This blistering little black comedy was well ahead of its time when released in 1947. Originally, Orson Welles had wanted Chaplin to star in his drama about a French mass murderer named Landru, but Chaplin was hesitant to act for another director, and used the idea himself. He plays a dapper gent named Henri Verdoux (who assumes a number of identities), a civilized monster who marries wealthy women, then murders them (as we meet him, he's gathering roses as an incinerator ominously bellows smoke in the background) and collects their money to support his real family. The Little Tramp is now a distant memory, though this was the first film not to feature Chaplin's beloved creation. Verdoux
is largely viciously clever until it gets too heavy-handed, as evidenced when a woman he spares returns years later as the mistress of a munitions manufacturer. Ultimately, Chaplin breaks character (much as he did in The Great Dictator
) to preach to the masses, declaring that against the machines of war that grip the planet, humble killer Verdoux is "an amateur by comparison." --David Kronke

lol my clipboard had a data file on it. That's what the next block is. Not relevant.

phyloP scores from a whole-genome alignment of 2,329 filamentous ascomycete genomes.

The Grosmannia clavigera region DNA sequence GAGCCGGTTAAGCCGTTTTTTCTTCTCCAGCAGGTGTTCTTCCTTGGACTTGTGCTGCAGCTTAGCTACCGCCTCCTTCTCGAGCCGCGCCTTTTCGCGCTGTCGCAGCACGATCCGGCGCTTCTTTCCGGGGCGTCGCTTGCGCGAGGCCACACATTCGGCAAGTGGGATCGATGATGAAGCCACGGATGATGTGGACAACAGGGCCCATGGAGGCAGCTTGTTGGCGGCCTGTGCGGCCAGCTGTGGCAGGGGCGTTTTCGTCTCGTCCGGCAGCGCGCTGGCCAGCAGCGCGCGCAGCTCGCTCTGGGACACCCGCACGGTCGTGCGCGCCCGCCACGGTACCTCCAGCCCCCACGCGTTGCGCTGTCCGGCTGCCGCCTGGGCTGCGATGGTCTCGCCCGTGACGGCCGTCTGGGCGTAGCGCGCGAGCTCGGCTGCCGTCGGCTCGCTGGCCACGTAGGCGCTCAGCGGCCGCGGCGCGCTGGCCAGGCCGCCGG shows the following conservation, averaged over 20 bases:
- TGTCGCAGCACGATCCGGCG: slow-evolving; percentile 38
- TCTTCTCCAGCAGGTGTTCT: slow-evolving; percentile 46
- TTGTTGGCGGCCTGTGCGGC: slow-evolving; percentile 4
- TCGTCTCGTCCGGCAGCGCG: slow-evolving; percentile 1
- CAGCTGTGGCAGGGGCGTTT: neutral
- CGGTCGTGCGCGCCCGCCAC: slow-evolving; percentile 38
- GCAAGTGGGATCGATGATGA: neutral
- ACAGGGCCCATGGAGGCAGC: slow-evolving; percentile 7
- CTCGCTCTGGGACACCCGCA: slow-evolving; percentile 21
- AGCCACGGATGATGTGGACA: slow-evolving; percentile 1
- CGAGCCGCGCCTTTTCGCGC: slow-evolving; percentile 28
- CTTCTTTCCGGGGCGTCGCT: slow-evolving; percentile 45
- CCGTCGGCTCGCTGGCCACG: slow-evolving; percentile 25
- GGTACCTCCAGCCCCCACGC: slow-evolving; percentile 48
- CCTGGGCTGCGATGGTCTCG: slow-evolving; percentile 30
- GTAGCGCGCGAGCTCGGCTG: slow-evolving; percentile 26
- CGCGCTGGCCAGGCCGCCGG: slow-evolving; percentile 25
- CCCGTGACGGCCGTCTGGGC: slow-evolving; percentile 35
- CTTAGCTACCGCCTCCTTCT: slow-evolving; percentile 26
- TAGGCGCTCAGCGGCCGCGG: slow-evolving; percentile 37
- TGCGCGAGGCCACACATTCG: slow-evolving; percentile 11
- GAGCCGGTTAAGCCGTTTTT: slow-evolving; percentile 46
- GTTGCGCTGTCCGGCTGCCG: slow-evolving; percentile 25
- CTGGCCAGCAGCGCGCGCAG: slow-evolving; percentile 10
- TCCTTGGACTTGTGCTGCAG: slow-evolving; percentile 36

On one level, "Monsieur Verdoux" is the story of a fired French bank clerk who goes into business for himself marrying and murdering women for their money. On another level, the film is an indictment of war, in which, according to Verdoux, mass murder is legalized, celebrated and paraded. "Killing is the enterprise by which your system prospers," Verdoux says. "As a mass killer, I am an amateur by comparison." This evaluation was particularly apt in the case of the wife, played by the irrepressible Martha Raye. As Annabella, Raye is one spouse who simply refuses to be murdered, comically evading the deadly traps that Verdoux sets for her. A complete change of pace for Chaplin, "Monsieur Verdoux" was a critical and box office failure upon its release in 1947 as the public was not ready for a cynical antihero from the man who brought the world The Little Tramp. However, its re-release in 1964 set box office records as a new audience attuned to the pleasures of black comedy by "Dr. Strangelove" gave the film the reception it richly deserved.